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ZUILL PLAYS ZWILICH WITH SANTA ROSA SYMPHONY
by Steve Osborn
Sunday, March 28, 2021
The Santa Rosa Symphony took a cautious step toward the return of live music in their March 28 virtual concert by sharing the stage with an actual live soloist rather than an apparition. Star cellist Zuill Bailey was still masked, and his back was toward the equally masked and plexiglassed orchestra...
Chamber
ECLECTIC CELLO PIANO VIRTUAL RECITAL FROM TOMKINS ZIVIAN DUO
by Terry McNeill
Sunday, March 28, 2021
The venerable 41-year Redwood Arts Council Series in Occidental has joined the virtual recital world with low budget but artistically satisfying programs, mostly using videos filmed in the performer’s residences. March 28 saw the Tanya Tomkins-Eric Zivian duo present an eclectic program from their ...
Symphony
SANTA ROSA SYMPHONY HITS THE SWEET SPOT
by Steve Osborn
Sunday, February 28, 2021
Small orchestras can inhabit a sweet spot between chamber ensembles and full orchestras, but how well they hit that spot depends on the composer's orchestration and the players' ability to project. That dependence was on full display in the Santa Rosa Symphony's Feb. 28 concert, which featured three...
Chamber
NOVEL OBOE-HARPSICHORD RECITAL FROM AIKEN DUO IN UKIAH
by Terry McNeill
Sunday, February 21, 2021
Oboe and harpsichord recitals are a rare North Bay event, even in a pandemic environment where a formal hall setting isn’t available. So it was a delight Feb. 21 to experience on the Ukiah Symphony’s website a recital by Symphony oboist Beth Aiken and harpsichordist husband Tom. The Aiken home vis...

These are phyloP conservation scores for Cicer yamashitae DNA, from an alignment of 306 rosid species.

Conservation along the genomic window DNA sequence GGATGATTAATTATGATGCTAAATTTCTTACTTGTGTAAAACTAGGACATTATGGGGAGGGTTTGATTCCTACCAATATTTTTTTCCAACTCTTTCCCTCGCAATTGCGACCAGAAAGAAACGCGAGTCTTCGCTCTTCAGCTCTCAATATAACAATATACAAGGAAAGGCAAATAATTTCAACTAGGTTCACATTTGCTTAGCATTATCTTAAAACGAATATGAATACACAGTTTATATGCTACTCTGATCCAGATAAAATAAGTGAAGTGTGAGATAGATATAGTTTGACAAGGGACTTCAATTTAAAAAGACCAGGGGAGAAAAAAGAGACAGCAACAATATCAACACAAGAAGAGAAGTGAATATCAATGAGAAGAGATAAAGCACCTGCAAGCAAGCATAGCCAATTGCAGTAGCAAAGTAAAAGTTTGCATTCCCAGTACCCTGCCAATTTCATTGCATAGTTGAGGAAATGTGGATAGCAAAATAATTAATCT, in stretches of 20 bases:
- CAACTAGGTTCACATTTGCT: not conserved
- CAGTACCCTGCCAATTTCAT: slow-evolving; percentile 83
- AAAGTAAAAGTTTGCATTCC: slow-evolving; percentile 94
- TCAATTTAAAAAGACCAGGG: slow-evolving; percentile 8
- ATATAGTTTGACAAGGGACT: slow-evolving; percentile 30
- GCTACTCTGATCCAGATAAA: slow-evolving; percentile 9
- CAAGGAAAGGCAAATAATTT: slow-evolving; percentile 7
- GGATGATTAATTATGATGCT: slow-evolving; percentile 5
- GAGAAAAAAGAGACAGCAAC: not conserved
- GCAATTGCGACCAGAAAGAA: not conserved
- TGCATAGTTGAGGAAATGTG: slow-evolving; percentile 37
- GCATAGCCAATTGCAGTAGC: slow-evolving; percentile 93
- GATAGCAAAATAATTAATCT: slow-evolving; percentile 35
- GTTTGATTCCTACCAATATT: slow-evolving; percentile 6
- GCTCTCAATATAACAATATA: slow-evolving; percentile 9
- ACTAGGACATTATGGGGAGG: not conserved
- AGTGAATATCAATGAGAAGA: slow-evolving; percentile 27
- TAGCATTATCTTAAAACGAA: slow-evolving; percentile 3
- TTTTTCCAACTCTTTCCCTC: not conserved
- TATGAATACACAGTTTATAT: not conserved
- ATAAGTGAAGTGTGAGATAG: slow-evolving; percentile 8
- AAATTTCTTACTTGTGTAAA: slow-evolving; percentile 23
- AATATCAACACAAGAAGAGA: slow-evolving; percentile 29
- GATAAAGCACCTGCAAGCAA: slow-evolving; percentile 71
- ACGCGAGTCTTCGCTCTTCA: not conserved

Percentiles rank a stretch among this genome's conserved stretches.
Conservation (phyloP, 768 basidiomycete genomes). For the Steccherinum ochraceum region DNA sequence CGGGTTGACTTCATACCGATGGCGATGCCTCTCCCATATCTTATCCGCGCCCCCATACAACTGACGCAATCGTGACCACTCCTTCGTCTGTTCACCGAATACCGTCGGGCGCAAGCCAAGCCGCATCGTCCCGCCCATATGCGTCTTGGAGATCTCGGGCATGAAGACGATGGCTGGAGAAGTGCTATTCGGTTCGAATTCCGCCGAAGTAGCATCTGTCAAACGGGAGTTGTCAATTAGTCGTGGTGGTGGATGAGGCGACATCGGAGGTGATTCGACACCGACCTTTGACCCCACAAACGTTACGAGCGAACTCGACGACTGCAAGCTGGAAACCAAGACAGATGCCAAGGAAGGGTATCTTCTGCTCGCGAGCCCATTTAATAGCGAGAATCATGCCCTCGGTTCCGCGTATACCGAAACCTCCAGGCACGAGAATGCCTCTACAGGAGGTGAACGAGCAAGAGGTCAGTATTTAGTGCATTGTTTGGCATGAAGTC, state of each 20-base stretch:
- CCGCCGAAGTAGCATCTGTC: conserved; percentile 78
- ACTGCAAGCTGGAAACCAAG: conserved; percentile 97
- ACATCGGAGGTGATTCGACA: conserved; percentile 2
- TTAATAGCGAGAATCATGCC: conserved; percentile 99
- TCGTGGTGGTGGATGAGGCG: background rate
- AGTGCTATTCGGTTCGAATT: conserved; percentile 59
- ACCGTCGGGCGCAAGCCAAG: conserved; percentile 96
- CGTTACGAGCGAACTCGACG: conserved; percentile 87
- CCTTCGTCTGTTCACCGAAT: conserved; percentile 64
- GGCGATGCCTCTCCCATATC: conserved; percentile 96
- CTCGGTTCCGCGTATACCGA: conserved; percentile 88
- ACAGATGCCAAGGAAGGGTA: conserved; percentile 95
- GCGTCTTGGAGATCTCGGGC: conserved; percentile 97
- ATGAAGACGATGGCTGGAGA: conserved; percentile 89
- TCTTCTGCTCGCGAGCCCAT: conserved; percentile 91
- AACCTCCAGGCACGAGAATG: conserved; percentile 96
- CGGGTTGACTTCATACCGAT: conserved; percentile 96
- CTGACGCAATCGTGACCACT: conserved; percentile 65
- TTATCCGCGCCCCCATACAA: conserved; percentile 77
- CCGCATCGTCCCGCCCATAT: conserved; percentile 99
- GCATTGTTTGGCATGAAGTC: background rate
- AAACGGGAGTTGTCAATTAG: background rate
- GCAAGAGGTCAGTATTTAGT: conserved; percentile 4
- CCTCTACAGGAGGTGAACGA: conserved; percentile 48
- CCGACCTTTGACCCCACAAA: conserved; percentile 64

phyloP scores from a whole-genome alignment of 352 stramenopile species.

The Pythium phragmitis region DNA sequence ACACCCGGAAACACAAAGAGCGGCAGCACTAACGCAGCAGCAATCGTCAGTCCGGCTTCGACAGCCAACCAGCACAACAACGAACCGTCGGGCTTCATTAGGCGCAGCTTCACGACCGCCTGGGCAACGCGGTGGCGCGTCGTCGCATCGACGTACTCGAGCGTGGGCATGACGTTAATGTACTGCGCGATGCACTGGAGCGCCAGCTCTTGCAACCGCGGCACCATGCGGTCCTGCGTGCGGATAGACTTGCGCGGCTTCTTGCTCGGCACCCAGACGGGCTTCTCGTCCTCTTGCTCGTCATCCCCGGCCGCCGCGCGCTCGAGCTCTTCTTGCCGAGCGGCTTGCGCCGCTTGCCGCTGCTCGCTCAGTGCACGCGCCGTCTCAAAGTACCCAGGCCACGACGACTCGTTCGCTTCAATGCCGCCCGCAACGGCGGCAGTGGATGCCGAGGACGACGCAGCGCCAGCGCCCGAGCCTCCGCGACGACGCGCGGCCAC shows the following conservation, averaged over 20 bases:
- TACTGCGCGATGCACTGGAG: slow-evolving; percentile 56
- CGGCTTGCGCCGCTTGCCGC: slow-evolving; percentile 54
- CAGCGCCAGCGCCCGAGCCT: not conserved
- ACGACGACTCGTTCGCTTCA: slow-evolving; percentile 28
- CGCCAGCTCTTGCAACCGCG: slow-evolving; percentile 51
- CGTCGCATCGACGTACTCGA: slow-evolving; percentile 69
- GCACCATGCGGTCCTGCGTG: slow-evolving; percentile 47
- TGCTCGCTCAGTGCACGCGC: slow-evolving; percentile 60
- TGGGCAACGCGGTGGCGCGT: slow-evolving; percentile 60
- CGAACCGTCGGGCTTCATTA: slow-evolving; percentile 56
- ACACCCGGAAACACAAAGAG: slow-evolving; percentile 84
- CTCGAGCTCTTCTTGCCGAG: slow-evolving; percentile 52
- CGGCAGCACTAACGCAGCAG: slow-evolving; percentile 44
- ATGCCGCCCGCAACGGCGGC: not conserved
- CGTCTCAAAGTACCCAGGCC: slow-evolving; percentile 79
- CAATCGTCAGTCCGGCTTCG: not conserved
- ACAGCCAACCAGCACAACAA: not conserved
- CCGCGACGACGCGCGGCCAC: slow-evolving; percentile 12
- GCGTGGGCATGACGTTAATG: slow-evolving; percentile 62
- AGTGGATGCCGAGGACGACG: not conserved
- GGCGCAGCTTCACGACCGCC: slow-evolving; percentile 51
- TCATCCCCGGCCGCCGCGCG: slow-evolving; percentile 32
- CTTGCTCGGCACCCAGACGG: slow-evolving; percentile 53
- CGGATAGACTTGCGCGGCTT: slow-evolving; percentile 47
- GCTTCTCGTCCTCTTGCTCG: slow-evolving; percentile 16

Symphony
A HEALTHY MIX OF TRANSCRIPTIONS AND ORIGINALS FROM THE SR SYMPHONY
by Steve Osborn
Sunday, January 24, 2021
Transcriptions and ascending arpeggios were the order of the day on Jan. 24, as the Santa Rosa Symphony performed uplifting works by Bach/Webern, Ellen Taaffe Zwilich, Marianna Martínes and Mozart. The concert video was made in Weill Hall on Jan. 9. The first transcription was Webern’s 1935 renderi...
Symphony
HEROIC EFFORT FROM THE SANTA ROSA SYMPHONY
by Steve Osborn
Sunday, December 13, 2020
December 13 was a rainy day, perfect for huddling indoors and watching a prerecorded “live” performance by the Santa Rosa Symphony. The program was expansive, with music from the 18th through 21st centuries, and the mood was festive, in keeping with the holiday season. There was something in the fea...
Symphony
MASKED SANTA ROSA SYMPHONY CARRIES ON BRILLIANTLY
by Steve Osborn
Sunday, November 15, 2020